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Baby Weaning Tips and Overcoming Food Allergies


Learn how you can smoothly transition your baby to solids and ways to steer clear of allergies.

There are different aspects to baby-weaning, which is a months-long process. As a new parent, you probably have questions on your mind regarding when to start solid food for baby. How much solid food to give baby? And, importantly, what types of food are safe for baby? Should you worry about food allergies that your baby may develop?

Our baby-weaning guide below answers your questions about solid foods for baby.

When to start solid food for babies?

Most babies begin weaning once they’re six months old. Observe your baby for signs of developmental readiness, which include being able to sit upright, keeping the head and neck steady, being able to swallow food (instead of reflexively spitting it back out), and greater hand-eye coordination. Your baby may start to grab small objects and put them in the mouth. Once a baby displays these capabilities, he should be ready to start the weaning process.1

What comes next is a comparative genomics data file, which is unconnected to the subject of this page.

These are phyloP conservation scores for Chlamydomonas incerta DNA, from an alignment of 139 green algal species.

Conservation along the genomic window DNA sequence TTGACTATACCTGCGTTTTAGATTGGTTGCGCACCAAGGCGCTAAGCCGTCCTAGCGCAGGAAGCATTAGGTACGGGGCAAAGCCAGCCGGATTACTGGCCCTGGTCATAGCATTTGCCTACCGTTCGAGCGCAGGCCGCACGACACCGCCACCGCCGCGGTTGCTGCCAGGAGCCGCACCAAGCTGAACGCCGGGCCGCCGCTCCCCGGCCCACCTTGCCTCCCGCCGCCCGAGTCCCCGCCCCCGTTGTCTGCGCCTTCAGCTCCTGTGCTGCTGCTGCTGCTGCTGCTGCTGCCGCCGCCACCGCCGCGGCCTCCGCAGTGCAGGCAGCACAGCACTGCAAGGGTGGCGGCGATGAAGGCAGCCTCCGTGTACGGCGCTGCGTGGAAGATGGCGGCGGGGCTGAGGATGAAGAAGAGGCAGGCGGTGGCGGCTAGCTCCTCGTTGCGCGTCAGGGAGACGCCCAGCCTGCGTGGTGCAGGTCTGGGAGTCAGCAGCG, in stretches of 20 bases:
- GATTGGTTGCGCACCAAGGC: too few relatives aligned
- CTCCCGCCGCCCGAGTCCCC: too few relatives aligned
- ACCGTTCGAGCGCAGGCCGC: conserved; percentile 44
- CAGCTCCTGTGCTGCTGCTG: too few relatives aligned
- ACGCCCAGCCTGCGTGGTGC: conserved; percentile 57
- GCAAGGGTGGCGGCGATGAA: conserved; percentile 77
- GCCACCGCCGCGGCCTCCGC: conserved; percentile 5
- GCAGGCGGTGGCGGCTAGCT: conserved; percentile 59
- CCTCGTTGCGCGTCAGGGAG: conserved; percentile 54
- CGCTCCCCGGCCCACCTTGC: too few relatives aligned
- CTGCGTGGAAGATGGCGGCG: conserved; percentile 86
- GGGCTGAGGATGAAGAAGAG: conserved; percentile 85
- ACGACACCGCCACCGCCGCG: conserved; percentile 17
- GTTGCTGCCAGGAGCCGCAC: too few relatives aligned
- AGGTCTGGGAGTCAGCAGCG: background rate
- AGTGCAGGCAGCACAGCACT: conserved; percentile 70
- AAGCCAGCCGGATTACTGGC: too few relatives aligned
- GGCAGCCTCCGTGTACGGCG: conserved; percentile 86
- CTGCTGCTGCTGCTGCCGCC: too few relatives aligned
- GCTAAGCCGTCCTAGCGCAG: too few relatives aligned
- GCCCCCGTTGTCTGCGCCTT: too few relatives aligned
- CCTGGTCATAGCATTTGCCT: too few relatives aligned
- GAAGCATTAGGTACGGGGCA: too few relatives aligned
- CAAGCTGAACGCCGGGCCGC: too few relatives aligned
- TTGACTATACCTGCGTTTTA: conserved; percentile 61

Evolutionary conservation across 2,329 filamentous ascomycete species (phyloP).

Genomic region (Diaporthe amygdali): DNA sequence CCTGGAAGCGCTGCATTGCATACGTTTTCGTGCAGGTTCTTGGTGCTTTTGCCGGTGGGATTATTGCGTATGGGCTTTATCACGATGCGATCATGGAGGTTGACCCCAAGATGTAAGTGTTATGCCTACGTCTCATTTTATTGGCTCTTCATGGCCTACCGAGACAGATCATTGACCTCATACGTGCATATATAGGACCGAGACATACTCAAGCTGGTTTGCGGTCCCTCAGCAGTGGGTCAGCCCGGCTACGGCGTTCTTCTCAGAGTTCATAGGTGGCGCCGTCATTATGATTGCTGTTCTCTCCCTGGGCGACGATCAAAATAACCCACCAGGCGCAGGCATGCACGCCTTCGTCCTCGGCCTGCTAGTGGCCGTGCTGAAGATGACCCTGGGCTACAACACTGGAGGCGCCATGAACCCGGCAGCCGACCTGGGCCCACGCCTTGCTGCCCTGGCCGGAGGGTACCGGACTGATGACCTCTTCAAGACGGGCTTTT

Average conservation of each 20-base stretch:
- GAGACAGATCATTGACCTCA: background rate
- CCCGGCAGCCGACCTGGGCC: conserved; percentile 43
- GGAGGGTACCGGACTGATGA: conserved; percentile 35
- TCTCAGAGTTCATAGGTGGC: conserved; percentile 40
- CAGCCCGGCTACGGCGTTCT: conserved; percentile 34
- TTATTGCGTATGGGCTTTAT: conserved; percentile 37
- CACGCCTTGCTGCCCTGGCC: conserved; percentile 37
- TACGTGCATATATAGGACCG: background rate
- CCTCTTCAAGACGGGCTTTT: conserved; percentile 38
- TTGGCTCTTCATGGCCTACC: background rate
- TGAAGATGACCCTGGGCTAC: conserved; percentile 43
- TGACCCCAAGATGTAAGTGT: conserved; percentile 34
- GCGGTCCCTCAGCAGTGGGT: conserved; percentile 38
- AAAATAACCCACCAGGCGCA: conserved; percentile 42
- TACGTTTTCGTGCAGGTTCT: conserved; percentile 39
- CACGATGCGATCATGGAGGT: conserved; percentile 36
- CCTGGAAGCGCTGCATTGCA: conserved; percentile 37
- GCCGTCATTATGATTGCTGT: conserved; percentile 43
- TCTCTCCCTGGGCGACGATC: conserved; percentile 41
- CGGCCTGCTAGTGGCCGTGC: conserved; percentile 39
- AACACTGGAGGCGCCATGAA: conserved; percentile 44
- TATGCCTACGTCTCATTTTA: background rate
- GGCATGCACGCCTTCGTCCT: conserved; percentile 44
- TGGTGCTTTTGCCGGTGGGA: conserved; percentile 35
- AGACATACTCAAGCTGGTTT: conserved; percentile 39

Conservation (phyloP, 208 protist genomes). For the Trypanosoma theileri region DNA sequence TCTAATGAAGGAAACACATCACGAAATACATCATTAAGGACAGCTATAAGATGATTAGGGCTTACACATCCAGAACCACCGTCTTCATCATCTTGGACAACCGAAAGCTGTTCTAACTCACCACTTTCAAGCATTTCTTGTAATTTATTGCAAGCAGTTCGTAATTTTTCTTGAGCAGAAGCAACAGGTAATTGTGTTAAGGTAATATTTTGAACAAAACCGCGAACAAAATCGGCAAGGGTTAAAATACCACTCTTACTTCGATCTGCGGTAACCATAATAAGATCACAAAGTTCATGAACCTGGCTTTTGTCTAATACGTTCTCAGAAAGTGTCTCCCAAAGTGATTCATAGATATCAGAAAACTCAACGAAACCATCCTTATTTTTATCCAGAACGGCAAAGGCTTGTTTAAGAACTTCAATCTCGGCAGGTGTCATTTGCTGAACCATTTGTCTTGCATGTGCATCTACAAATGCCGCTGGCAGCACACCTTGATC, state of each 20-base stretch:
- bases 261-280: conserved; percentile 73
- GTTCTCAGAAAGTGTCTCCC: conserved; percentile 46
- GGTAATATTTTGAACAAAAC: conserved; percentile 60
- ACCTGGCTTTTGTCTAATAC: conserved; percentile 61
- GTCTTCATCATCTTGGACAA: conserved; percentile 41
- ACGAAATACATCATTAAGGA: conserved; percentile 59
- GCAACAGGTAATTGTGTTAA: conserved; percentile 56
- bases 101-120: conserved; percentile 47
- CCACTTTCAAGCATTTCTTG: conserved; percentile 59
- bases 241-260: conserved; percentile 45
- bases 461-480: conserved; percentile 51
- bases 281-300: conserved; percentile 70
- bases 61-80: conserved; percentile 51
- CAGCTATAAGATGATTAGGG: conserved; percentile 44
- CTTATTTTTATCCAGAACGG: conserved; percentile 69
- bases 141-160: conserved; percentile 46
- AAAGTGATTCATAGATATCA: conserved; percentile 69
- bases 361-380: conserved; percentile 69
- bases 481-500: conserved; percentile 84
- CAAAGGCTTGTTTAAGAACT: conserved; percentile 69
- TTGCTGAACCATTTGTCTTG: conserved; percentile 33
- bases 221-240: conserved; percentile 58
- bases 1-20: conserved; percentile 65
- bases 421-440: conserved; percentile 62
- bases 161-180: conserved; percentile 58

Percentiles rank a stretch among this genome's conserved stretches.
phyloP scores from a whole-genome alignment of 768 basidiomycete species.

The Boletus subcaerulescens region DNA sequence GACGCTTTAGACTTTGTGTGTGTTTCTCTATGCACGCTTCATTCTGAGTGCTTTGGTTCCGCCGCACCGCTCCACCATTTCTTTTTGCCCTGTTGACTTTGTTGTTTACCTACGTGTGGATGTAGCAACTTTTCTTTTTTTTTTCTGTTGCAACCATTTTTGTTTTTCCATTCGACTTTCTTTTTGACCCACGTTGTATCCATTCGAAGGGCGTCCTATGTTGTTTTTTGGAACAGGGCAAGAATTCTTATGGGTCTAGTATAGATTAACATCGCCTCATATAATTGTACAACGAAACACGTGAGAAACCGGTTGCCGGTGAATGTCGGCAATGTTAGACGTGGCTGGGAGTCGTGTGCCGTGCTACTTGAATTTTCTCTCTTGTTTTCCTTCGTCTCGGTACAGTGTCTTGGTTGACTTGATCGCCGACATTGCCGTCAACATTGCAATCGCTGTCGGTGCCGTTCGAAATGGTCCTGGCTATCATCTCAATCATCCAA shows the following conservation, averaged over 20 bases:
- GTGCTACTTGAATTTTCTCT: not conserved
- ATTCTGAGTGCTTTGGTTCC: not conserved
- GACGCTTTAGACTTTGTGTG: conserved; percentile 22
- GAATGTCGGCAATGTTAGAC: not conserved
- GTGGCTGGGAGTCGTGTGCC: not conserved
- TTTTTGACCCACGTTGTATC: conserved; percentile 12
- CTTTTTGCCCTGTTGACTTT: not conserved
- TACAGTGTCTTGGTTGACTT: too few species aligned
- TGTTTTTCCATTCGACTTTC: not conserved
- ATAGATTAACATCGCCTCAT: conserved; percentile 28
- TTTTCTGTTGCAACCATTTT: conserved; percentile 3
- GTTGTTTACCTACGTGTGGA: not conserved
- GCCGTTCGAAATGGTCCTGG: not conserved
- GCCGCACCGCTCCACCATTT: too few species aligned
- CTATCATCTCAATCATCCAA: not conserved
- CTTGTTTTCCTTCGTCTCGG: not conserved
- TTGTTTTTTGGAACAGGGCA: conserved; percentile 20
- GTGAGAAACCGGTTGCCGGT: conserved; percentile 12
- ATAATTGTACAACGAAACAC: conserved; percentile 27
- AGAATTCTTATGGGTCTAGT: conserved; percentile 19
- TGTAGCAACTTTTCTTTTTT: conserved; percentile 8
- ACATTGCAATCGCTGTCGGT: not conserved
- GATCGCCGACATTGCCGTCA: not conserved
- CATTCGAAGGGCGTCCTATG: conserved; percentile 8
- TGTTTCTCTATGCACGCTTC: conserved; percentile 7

How to start baby on solid food?

To start with, you can feed your baby only half to one teaspoon of pureed, mashed, blended, or softened solids per day.2

Between 7 to 9 months old, you can build up to 3 meals per day. During this time, gradually increase the amount of food to 5-10 teaspoons per meal2, or roughly 1.5 ounces of food per meal.3

What solid food for baby can you start with?

Iron-fortified baby rice cereal is often the most convenient baby-weaning food – it’s easy to make them baby-safe and baby-friendly, and they have the lowest risk of causing allergies.  Include vegetables and fruit to provide Vitamin C that will enhance iron absorption.

As your baby grows and gets used to more solids, you can start to introduce proteins16 like chicken, and potentially allergenic food like eggs, dairy, wheat, nuts, and fish, in consultation with your doctor, should there be a strong family history of allergy or a personal history of other allergic problems.1

Identifying the Types of Food Allergies

Allergies – including allergies to food – usually develop early in life and can develop as early as infancy.4

Certain foods tend to be more allergenic and include the following5:

  • cow’s milk
  • eggs
  • nuts
  • soy
  • foods with gluten (including wheat, barley, and rye)
  • fish
  • shellfish

As you introduce new solid food for baby, observe your child for symptoms of food allergy. Allergic reactions to food often manifest as5,6:

  • Skin problems: hives, rash, swelling
  • Eye, nose, and throat problems: runny or blocked nose, red watery eyes, sneezing, wheezing, coughing, throat tightness
  • Stomach problems: nausea, vomiting, diarrhoea